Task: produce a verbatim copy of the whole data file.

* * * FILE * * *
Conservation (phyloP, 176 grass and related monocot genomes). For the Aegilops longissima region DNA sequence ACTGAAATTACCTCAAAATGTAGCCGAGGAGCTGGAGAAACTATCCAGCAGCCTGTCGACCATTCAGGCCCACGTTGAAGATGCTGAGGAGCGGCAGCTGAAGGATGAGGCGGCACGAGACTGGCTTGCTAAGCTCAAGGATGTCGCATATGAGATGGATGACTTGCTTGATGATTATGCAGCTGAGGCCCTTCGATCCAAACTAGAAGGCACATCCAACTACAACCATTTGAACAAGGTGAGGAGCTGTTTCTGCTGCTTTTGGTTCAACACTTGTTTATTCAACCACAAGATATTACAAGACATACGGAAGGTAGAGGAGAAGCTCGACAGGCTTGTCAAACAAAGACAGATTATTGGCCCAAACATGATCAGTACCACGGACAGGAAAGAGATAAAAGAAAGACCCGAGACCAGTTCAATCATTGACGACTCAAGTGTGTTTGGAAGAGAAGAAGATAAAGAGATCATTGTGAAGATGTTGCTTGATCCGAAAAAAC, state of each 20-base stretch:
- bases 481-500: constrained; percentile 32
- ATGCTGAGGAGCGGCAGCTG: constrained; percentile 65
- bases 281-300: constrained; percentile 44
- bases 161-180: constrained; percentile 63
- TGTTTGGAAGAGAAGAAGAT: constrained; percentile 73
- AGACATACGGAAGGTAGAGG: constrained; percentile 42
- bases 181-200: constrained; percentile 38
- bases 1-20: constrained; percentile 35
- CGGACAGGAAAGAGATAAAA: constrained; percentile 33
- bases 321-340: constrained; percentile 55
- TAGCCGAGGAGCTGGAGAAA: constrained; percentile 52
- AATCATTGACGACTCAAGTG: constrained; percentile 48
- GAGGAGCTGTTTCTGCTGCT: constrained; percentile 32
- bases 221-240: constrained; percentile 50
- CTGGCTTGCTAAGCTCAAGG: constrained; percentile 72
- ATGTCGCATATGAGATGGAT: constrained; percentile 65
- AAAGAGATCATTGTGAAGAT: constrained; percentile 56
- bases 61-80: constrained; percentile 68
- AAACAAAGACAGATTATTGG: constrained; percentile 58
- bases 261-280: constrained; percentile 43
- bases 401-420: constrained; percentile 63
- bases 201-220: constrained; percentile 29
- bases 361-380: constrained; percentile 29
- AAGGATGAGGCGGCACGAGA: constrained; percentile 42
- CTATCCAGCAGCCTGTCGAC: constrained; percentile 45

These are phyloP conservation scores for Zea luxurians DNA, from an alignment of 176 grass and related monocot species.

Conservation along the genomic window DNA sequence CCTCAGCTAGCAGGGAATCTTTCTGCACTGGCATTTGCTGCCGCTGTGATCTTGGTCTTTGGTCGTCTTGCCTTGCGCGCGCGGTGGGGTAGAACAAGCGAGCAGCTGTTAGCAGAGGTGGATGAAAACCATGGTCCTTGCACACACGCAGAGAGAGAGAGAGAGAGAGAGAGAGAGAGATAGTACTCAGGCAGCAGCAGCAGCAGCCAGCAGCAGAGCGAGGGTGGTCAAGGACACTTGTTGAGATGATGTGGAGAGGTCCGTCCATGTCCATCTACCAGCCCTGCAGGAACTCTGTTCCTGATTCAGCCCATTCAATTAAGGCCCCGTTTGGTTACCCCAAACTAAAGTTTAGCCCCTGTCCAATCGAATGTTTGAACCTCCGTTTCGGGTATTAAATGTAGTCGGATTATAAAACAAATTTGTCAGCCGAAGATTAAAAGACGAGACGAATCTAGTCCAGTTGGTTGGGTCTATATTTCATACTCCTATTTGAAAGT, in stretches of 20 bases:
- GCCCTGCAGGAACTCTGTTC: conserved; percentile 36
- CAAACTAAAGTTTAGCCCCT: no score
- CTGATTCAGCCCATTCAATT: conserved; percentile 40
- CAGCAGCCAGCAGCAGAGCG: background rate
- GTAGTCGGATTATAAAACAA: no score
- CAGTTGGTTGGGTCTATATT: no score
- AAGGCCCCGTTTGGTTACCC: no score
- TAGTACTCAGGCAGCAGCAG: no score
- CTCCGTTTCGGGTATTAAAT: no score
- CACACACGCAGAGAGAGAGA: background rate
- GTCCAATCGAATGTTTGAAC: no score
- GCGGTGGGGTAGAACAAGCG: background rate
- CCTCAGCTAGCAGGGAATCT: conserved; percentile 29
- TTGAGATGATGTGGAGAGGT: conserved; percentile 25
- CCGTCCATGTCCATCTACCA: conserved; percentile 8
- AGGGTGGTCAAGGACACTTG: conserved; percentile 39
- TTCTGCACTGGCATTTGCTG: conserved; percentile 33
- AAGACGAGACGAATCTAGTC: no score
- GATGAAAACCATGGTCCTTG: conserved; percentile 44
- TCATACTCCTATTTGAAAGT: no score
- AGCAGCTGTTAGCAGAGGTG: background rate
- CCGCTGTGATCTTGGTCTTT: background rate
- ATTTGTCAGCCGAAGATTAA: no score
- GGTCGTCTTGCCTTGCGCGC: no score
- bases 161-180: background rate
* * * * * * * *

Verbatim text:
Conservation (phyloP, 176 grass and related monocot genomes). For the Aegilops longissima region DNA sequence ACTGAAATTACCTCAAAATGTAGCCGAGGAGCTGGAGAAACTATCCAGCAGCCTGTCGACCATTCAGGCCCACGTTGAAGATGCTGAGGAGCGGCAGCTGAAGGATGAGGCGGCACGAGACTGGCTTGCTAAGCTCAAGGATGTCGCATATGAGATGGATGACTTGCTTGATGATTATGCAGCTGAGGCCCTTCGATCCAAACTAGAAGGCACATCCAACTACAACCATTTGAACAAGGTGAGGAGCTGTTTCTGCTGCTTTTGGTTCAACACTTGTTTATTCAACCACAAGATATTACAAGACATACGGAAGGTAGAGGAGAAGCTCGACAGGCTTGTCAAACAAAGACAGATTATTGGCCCAAACATGATCAGTACCACGGACAGGAAAGAGATAAAAGAAAGACCCGAGACCAGTTCAATCATTGACGACTCAAGTGTGTTTGGAAGAGAAGAAGATAAAGAGATCATTGTGAAGATGTTGCTTGATCCGAAAAAAC, state of each 20-base stretch:
- bases 481-500: constrained; percentile 32
- ATGCTGAGGAGCGGCAGCTG: constrained; percentile 65
- bases 281-300: constrained; percentile 44
- bases 161-180: constrained; percentile 63
- TGTTTGGAAGAGAAGAAGAT: constrained; percentile 73
- AGACATACGGAAGGTAGAGG: constrained; percentile 42
- bases 181-200: constrained; percentile 38
- bases 1-20: constrained; percentile 35
- CGGACAGGAAAGAGATAAAA: constrained; percentile 33
- bases 321-340: constrained; percentile 55
- TAGCCGAGGAGCTGGAGAAA: constrained; percentile 52
- AATCATTGACGACTCAAGTG: constrained; percentile 48
- GAGGAGCTGTTTCTGCTGCT: constrained; percentile 32
- bases 221-240: constrained; percentile 50
- CTGGCTTGCTAAGCTCAAGG: constrained; percentile 72
- ATGTCGCATATGAGATGGAT: constrained; percentile 65
- AAAGAGATCATTGTGAAGAT: constrained; percentile 56
- bases 61-80: constrained; percentile 68
- AAACAAAGACAGATTATTGG: constrained; percentile 58
- bases 261-280: constrained; percentile 43
- bases 401-420: constrained; percentile 63
- bases 201-220: constrained; percentile 29
- bases 361-380: constrained; percentile 29
- AAGGATGAGGCGGCACGAGA: constrained; percentile 42
- CTATCCAGCAGCCTGTCGAC: constrained; percentile 45

These are phyloP conservation scores for Zea luxurians DNA, from an alignment of 176 grass and related monocot species.

Conservation along the genomic window DNA sequence CCTCAGCTAGCAGGGAATCTTTCTGCACTGGCATTTGCTGCCGCTGTGATCTTGGTCTTTGGTCGTCTTGCCTTGCGCGCGCGGTGGGGTAGAACAAGCGAGCAGCTGTTAGCAGAGGTGGATGAAAACCATGGTCCTTGCACACACGCAGAGAGAGAGAGAGAGAGAGAGAGAGAGAGATAGTACTCAGGCAGCAGCAGCAGCAGCCAGCAGCAGAGCGAGGGTGGTCAAGGACACTTGTTGAGATGATGTGGAGAGGTCCGTCCATGTCCATCTACCAGCCCTGCAGGAACTCTGTTCCTGATTCAGCCCATTCAATTAAGGCCCCGTTTGGTTACCCCAAACTAAAGTTTAGCCCCTGTCCAATCGAATGTTTGAACCTCCGTTTCGGGTATTAAATGTAGTCGGATTATAAAACAAATTTGTCAGCCGAAGATTAAAAGACGAGACGAATCTAGTCCAGTTGGTTGGGTCTATATTTCATACTCCTATTTGAAAGT, in stretches of 20 bases:
- GCCCTGCAGGAACTCTGTTC: conserved; percentile 36
- CAAACTAAAGTTTAGCCCCT: no score
- CTGATTCAGCCCATTCAATT: conserved; percentile 40
- CAGCAGCCAGCAGCAGAGCG: background rate
- GTAGTCGGATTATAAAACAA: no score
- CAGTTGGTTGGGTCTATATT: no score
- AAGGCCCCGTTTGGTTACCC: no score
- TAGTACTCAGGCAGCAGCAG: no score
- CTCCGTTTCGGGTATTAAAT: no score
- CACACACGCAGAGAGAGAGA: background rate
- GTCCAATCGAATGTTTGAAC: no score
- GCGGTGGGGTAGAACAAGCG: background rate
- CCTCAGCTAGCAGGGAATCT: conserved; percentile 29
- TTGAGATGATGTGGAGAGGT: conserved; percentile 25
- CCGTCCATGTCCATCTACCA: conserved; percentile 8
- AGGGTGGTCAAGGACACTTG: conserved; percentile 39
- TTCTGCACTGGCATTTGCTG: conserved; percentile 33
- AAGACGAGACGAATCTAGTC: no score
- GATGAAAACCATGGTCCTTG: conserved; percentile 44
- TCATACTCCTATTTGAAAGT: no score
- AGCAGCTGTTAGCAGAGGTG: background rate
- CCGCTGTGATCTTGGTCTTT: background rate
- ATTTGTCAGCCGAAGATTAA: no score
- GGTCGTCTTGCCTTGCGCGC: no score
- bases 161-180: background rate